14. I went back to school for a graduate certificate and work as an Educational Consultant now that my active homeschool days are over. When I talk about fit to students, I don't mean one school that is the one and only that will make them happy. I am thinking more along the lines of being a place where most of their needs can be met academically, socially, and financially. If a student wants to major in engineering, they need a school that has ABET engineering programs they can be admitted to. If they want to study a specific foreign language, there needs to be sufficient depth to support that. I think the social fit is one where most students could be ok in a range of settings. I think a student is going to have the best experience when they show lots of initiative to build networks with other students and with faculty.
  15. Rather than focus on ranking as a way of judging schools, I would work on identifying qualities that might make a school a good fit. You've already articulated a few factors. More will come in the next few years. Rankings tell you more about the popularity of the school and the type of students who are admitted than anything about the quality of education or social life on campus. Rankings rarely give info about specific programs or majors. There are some great recent books about colleges and college admissions. A few I would recommend. The Price You Pay for College by Ron Lieber Who Gets in and Why by Jeff Selingo Colleges that Change Lives (this one is now several years old, but it will still help you and your dd think about what she wants to find on campus) Also, this paper does a good job of explaining why rankings are a pretty hollow measure of quality. https://ed.stanford.edu/sites/default/files/challenge_success_white_paper_on_college_admissions_10.1.2018-reduced.pdf
  16. This can also be true, though I wonder if it's more of an issue for science majors than humanities majors.
  17. One reason liberal arts colleges tend to be separated out is that they often don't have extensive graduate programs and may have limited or no engineering programs. Liberal arts colleges may be smaller. The lack of graduate students can mean greater contact with professors, because there aren't grad student TAs. It's just a very different model than a large university.
  18. I would also ask if additional information would be considered if submitted. In other words, it might not be required, but might weigh in a student's favor for consideration of honors college, scholarships, etc. I found a discussion of the WCU Great Grades Guarantee. It said homeschoolers were considered for this on a case by case basis. It may be worth asking what material would support that review. https://www.wcu.edu/apply/undergraduate-admissions/first-year-students/great-grades-guarantee.aspx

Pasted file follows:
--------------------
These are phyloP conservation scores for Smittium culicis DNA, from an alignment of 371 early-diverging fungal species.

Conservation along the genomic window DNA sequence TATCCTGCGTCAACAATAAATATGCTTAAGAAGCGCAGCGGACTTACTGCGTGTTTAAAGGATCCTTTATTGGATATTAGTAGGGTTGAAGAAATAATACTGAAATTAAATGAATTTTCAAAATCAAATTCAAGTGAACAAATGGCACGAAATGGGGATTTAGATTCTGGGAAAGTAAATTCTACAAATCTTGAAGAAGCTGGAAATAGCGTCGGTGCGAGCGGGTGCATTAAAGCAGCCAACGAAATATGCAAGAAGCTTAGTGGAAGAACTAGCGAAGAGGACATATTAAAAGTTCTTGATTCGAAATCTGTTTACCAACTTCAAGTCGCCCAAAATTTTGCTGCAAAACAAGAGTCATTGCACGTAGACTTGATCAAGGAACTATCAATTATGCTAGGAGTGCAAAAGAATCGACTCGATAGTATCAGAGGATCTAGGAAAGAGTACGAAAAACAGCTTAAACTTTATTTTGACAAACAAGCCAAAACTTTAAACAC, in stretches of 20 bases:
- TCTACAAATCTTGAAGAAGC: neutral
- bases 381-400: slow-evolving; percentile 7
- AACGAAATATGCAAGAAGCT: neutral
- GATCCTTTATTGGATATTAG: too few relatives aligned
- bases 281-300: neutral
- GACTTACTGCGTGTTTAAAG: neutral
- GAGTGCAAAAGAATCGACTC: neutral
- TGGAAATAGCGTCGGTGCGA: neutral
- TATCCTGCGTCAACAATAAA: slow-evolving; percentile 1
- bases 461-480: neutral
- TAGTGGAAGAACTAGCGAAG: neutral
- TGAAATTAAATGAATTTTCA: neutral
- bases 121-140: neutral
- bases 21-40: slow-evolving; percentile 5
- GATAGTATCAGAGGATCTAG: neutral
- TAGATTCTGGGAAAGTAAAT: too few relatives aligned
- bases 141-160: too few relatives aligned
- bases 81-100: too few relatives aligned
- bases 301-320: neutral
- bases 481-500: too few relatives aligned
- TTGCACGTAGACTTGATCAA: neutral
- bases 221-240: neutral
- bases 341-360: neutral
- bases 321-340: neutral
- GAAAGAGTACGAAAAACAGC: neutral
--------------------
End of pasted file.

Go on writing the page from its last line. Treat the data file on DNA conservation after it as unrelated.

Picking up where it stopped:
19. This is the Admissions info from College Navigator, which pulls from the data submitted to the US Department of Education. You can see the middle 50% test scores on the bottom half. This is for the freshman class starting Fall 2020.
  20. I've heard many admissions reps comment on low attendance at virtual events. I think there is a reasonable chance that a student can get one on one feedback. Also, don't overlook the possibility that specific programs and majors may have virtual events or the option to schedule a meeting with a student or professor.
  21. These dates are 2-4 weeks later than in past years. Late enough that I wonder how much scrambling college freshmen will have to do to make late changes to their fall schedules.
  22. Just a quick reminder to send a final transcript to the college your new high school graduate will be attending. If they were dual enrolled as part of 12th grade, you may also want to send an official spring transcript so their college has that on hand when it's time for them to register for fall classes. Congratulations to all the new graduates.
  23. You could also split some of the info about homeschooling into a school profile document. Then use the counselor recommendation to dwell on her personal characteristics. I think of the profile as the what and how document. What did the school setting look like. The recommendation is pulling back the curtain to show more of the student within the setting. That said, reading a homeschool application is different than an app from a public or private school student. The reader won't be comparing multiple students from the same school or evaluating if the homeschool student took all the AP courses the school offered. So if it feels right to combine into one document, that is ok.
  24. No laundry list of activities in the essay. That already exists in the activities section and would be a missed opportunity to offer information that doesn't appear elsewhere. The counselor letter should not summarize what is in the student section, but might amplify it. It's also a place to provide info the student didn't have a place for or know how to express.
  25. It sounds like she's on the right track. The essay should sound like the student wrote it and should focus on revealing insights about the student that are not readily apparent from the data in the application (like grades, scores, and lists of activities). It can be very helpful to read an essay out loud. Many errors and awkward phrases will pop out when read.